Referring to (Peng Baoxiang, etc., 2009), using the concentration of water to present those of oleic acid, methanol and biodiesel, the chemical reaction kinetics equation of biodiesel synthesis can be described as:

− Where C

0 RCOOH

0 d (CRCOOH − CH 2O )

dt 0 CH 3OH

and C

0 0 = k1 (CRCOOH − CH 2O )(CCH − CH 2O ) − k−1CH2 2O 3OH

(9)

are the initial concentrations of oleic acid and methanol respectively,

CH 2O stands for the concentration of water,

k1 indicates the forward reaction rate constant,

k−1 is

the reverse reaction rate constant, both satisfy Arrhenius equation.

E a' ) RT E '' k 1 = A1 e x p ( − a ) RT k − 1 = A− 1 exp( −

(9a) (9b)

Where the pre-exponential factor A−1 , A1 and activation energy Ea' , Ea'' are given in Table 2. R is universal gas constant. In these calculations, Maxwell’s equations, heat conduction equation and chemical reaction kinetics equation are inter-coupling. Fig.3 is the calculation flow chart by updating the effective permittivity with Eq. (3).

3. Results and discussion

The two methods to update the effective permittivity are applied into multi-physics

7

calculation of biodiesel synthesis. The temperature distributions and risings calculated by the new method will be compared with those by the conventional method and the experiment results below.

3.1 Comparison of calculation by two methods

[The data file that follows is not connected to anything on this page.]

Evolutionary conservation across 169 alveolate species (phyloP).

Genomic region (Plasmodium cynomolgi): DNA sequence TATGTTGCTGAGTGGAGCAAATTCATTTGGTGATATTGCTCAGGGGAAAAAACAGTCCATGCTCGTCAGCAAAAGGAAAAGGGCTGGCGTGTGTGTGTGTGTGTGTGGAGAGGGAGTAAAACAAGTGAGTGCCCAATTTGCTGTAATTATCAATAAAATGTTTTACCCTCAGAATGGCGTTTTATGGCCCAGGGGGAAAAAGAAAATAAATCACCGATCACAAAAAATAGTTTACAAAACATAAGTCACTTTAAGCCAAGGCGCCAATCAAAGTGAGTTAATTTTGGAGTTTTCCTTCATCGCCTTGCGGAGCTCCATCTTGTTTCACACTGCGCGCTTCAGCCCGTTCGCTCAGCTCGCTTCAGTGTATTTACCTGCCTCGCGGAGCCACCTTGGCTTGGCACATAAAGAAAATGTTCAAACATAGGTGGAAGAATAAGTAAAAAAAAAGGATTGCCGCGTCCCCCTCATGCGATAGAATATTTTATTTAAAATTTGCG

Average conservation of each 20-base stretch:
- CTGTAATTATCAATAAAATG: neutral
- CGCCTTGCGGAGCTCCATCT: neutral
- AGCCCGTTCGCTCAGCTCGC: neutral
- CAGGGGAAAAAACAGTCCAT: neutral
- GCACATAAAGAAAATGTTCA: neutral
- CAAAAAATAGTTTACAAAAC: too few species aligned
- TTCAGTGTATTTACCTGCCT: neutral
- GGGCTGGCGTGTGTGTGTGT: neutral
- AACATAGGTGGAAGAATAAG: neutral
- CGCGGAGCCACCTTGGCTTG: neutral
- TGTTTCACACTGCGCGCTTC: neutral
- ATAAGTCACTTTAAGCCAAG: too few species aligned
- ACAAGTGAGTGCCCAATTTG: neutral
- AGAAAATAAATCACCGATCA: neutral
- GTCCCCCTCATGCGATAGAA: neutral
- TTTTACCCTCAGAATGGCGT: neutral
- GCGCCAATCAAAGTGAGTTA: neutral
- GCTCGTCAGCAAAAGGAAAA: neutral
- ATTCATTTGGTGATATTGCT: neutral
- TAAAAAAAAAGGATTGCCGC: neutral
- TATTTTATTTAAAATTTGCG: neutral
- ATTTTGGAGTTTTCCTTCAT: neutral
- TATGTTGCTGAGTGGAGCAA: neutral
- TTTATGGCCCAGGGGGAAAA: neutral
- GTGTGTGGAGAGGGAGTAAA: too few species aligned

The two ways to update the effective permittivity mentioned in Section 2.2 can obtain different values of effective permittivity during the calculation process, which will lead to different temperature distributions of the reaction solution. Fig.4 (a) is the top view of temperature distribution of biodiesel synthesis solution after 18 seconds heating, whose effective permittivity is updated by the traditional method. It is obviously different from that shown in Fig.4 (b), whose effective permittivity is updated by the new method. In Fig.4 (a), the hot spot (60.939℃) locates in the south while the hot spot (51.98℃) in Fig.4 (b) is on the opposite side. The temperature difference between these two hot spots is up to 9℃ when the reaction is just carried out for 18 seconds. Fig.4 (c) and Fig.4 (d) are the global temperature distributions obtained by the conventional and new method respectively. We can also see that there still exists large distinction in temperature between these two pictures. Though the input powers in the two calculations are the same, since the effective permittivities are different, the dissipation powers absorbed by the reaction solutions vary from each other, the temperature distributions absolutely differ. From the comparison above, we can see that the value of effective permittivity plays a vital role in the interaction between microwave and chemical reactions. Therefore, it is significantly important to find an effective way to describe the effective permittivity of biodiesel reaction solution.